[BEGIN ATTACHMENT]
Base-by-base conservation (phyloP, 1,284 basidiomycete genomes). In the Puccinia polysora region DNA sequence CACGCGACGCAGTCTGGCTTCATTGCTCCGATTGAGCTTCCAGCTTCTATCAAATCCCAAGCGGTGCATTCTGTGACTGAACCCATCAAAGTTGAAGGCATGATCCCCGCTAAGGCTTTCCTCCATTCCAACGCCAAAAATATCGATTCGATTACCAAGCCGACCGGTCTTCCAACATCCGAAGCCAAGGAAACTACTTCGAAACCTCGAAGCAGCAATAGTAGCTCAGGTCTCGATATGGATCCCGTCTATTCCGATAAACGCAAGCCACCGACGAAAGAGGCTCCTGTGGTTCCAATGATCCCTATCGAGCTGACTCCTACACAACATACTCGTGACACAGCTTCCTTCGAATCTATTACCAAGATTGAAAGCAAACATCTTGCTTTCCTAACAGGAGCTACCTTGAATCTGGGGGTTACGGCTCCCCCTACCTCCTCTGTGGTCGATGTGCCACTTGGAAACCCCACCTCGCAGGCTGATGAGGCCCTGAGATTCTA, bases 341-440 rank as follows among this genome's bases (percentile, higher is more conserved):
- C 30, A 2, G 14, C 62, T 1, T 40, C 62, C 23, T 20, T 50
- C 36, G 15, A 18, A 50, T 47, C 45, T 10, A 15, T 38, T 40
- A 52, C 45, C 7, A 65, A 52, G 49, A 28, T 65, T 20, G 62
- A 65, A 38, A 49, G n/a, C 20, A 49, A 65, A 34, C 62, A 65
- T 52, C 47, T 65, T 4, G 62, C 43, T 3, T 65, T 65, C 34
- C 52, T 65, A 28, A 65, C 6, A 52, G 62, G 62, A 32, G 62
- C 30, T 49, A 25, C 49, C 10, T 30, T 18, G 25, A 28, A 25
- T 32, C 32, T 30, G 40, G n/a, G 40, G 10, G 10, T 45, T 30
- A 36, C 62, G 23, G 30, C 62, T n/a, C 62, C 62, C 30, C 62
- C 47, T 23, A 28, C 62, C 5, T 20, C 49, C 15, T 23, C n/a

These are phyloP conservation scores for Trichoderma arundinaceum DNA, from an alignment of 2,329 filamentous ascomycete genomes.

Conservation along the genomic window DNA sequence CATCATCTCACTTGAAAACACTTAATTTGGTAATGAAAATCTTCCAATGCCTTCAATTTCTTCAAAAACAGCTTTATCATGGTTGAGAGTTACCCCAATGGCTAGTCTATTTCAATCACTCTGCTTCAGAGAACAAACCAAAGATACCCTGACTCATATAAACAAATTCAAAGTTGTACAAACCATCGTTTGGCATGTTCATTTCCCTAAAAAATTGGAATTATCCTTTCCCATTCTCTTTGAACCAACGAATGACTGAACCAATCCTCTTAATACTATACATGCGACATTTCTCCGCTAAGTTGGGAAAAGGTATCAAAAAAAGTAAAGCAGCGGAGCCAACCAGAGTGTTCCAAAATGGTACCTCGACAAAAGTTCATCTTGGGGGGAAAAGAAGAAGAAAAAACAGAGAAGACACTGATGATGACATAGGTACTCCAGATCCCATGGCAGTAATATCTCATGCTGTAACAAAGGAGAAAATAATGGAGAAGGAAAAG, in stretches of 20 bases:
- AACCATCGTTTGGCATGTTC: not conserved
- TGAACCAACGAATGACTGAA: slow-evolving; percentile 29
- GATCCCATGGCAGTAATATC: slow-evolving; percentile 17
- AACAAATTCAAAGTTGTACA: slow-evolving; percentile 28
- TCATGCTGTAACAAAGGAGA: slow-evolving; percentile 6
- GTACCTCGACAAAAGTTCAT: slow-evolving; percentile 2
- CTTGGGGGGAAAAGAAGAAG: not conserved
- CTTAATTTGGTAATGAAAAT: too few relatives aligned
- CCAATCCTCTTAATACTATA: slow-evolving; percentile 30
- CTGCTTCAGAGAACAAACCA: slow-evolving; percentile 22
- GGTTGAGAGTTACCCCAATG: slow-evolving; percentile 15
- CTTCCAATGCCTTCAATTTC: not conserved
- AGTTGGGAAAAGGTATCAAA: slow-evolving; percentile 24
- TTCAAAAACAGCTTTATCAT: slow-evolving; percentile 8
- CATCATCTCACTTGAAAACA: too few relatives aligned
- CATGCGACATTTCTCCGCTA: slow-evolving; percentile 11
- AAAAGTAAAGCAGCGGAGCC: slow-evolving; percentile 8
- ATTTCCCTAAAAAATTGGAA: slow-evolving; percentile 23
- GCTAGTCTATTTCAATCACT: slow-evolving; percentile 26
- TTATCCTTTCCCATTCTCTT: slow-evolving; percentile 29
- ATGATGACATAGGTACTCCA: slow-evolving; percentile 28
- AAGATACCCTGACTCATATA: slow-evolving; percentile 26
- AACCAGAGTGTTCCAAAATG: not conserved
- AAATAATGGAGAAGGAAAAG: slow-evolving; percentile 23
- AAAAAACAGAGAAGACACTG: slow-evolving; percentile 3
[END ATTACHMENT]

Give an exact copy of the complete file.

Base-by-base conservation (phyloP, 1,284 basidiomycete genomes). In the Puccinia polysora region DNA sequence CACGCGACGCAGTCTGGCTTCATTGCTCCGATTGAGCTTCCAGCTTCTATCAAATCCCAAGCGGTGCATTCTGTGACTGAACCCATCAAAGTTGAAGGCATGATCCCCGCTAAGGCTTTCCTCCATTCCAACGCCAAAAATATCGATTCGATTACCAAGCCGACCGGTCTTCCAACATCCGAAGCCAAGGAAACTACTTCGAAACCTCGAAGCAGCAATAGTAGCTCAGGTCTCGATATGGATCCCGTCTATTCCGATAAACGCAAGCCACCGACGAAAGAGGCTCCTGTGGTTCCAATGATCCCTATCGAGCTGACTCCTACACAACATACTCGTGACACAGCTTCCTTCGAATCTATTACCAAGATTGAAAGCAAACATCTTGCTTTCCTAACAGGAGCTACCTTGAATCTGGGGGTTACGGCTCCCCCTACCTCCTCTGTGGTCGATGTGCCACTTGGAAACCCCACCTCGCAGGCTGATGAGGCCCTGAGATTCTA, bases 341-440 rank as follows among this genome's bases (percentile, higher is more conserved):
- C 30, A 2, G 14, C 62, T 1, T 40, C 62, C 23, T 20, T 50
- C 36, G 15, A 18, A 50, T 47, C 45, T 10, A 15, T 38, T 40
- A 52, C 45, C 7, A 65, A 52, G 49, A 28, T 65, T 20, G 62
- A 65, A 38, A 49, G n/a, C 20, A 49, A 65, A 34, C 62, A 65
- T 52, C 47, T 65, T 4, G 62, C 43, T 3, T 65, T 65, C 34
- C 52, T 65, A 28, A 65, C 6, A 52, G 62, G 62, A 32, G 62
- C 30, T 49, A 25, C 49, C 10, T 30, T 18, G 25, A 28, A 25
- T 32, C 32, T 30, G 40, G n/a, G 40, G 10, G 10, T 45, T 30
- A 36, C 62, G 23, G 30, C 62, T n/a, C 62, C 62, C 30, C 62
- C 47, T 23, A 28, C 62, C 5, T 20, C 49, C 15, T 23, C n/a

These are phyloP conservation scores for Trichoderma arundinaceum DNA, from an alignment of 2,329 filamentous ascomycete genomes.

Conservation along the genomic window DNA sequence CATCATCTCACTTGAAAACACTTAATTTGGTAATGAAAATCTTCCAATGCCTTCAATTTCTTCAAAAACAGCTTTATCATGGTTGAGAGTTACCCCAATGGCTAGTCTATTTCAATCACTCTGCTTCAGAGAACAAACCAAAGATACCCTGACTCATATAAACAAATTCAAAGTTGTACAAACCATCGTTTGGCATGTTCATTTCCCTAAAAAATTGGAATTATCCTTTCCCATTCTCTTTGAACCAACGAATGACTGAACCAATCCTCTTAATACTATACATGCGACATTTCTCCGCTAAGTTGGGAAAAGGTATCAAAAAAAGTAAAGCAGCGGAGCCAACCAGAGTGTTCCAAAATGGTACCTCGACAAAAGTTCATCTTGGGGGGAAAAGAAGAAGAAAAAACAGAGAAGACACTGATGATGACATAGGTACTCCAGATCCCATGGCAGTAATATCTCATGCTGTAACAAAGGAGAAAATAATGGAGAAGGAAAAG, in stretches of 20 bases:
- AACCATCGTTTGGCATGTTC: not conserved
- TGAACCAACGAATGACTGAA: slow-evolving; percentile 29
- GATCCCATGGCAGTAATATC: slow-evolving; percentile 17
- AACAAATTCAAAGTTGTACA: slow-evolving; percentile 28
- TCATGCTGTAACAAAGGAGA: slow-evolving; percentile 6
- GTACCTCGACAAAAGTTCAT: slow-evolving; percentile 2
- CTTGGGGGGAAAAGAAGAAG: not conserved
- CTTAATTTGGTAATGAAAAT: too few relatives aligned
- CCAATCCTCTTAATACTATA: slow-evolving; percentile 30
- CTGCTTCAGAGAACAAACCA: slow-evolving; percentile 22
- GGTTGAGAGTTACCCCAATG: slow-evolving; percentile 15
- CTTCCAATGCCTTCAATTTC: not conserved
- AGTTGGGAAAAGGTATCAAA: slow-evolving; percentile 24
- TTCAAAAACAGCTTTATCAT: slow-evolving; percentile 8
- CATCATCTCACTTGAAAACA: too few relatives aligned
- CATGCGACATTTCTCCGCTA: slow-evolving; percentile 11
- AAAAGTAAAGCAGCGGAGCC: slow-evolving; percentile 8
- ATTTCCCTAAAAAATTGGAA: slow-evolving; percentile 23
- GCTAGTCTATTTCAATCACT: slow-evolving; percentile 26
- TTATCCTTTCCCATTCTCTT: slow-evolving; percentile 29
- ATGATGACATAGGTACTCCA: slow-evolving; percentile 28
- AAGATACCCTGACTCATATA: slow-evolving; percentile 26
- AACCAGAGTGTTCCAAAATG: not conserved
- AAATAATGGAGAAGGAAAAG: slow-evolving; percentile 23
- AAAAAACAGAGAAGACACTG: slow-evolving; percentile 3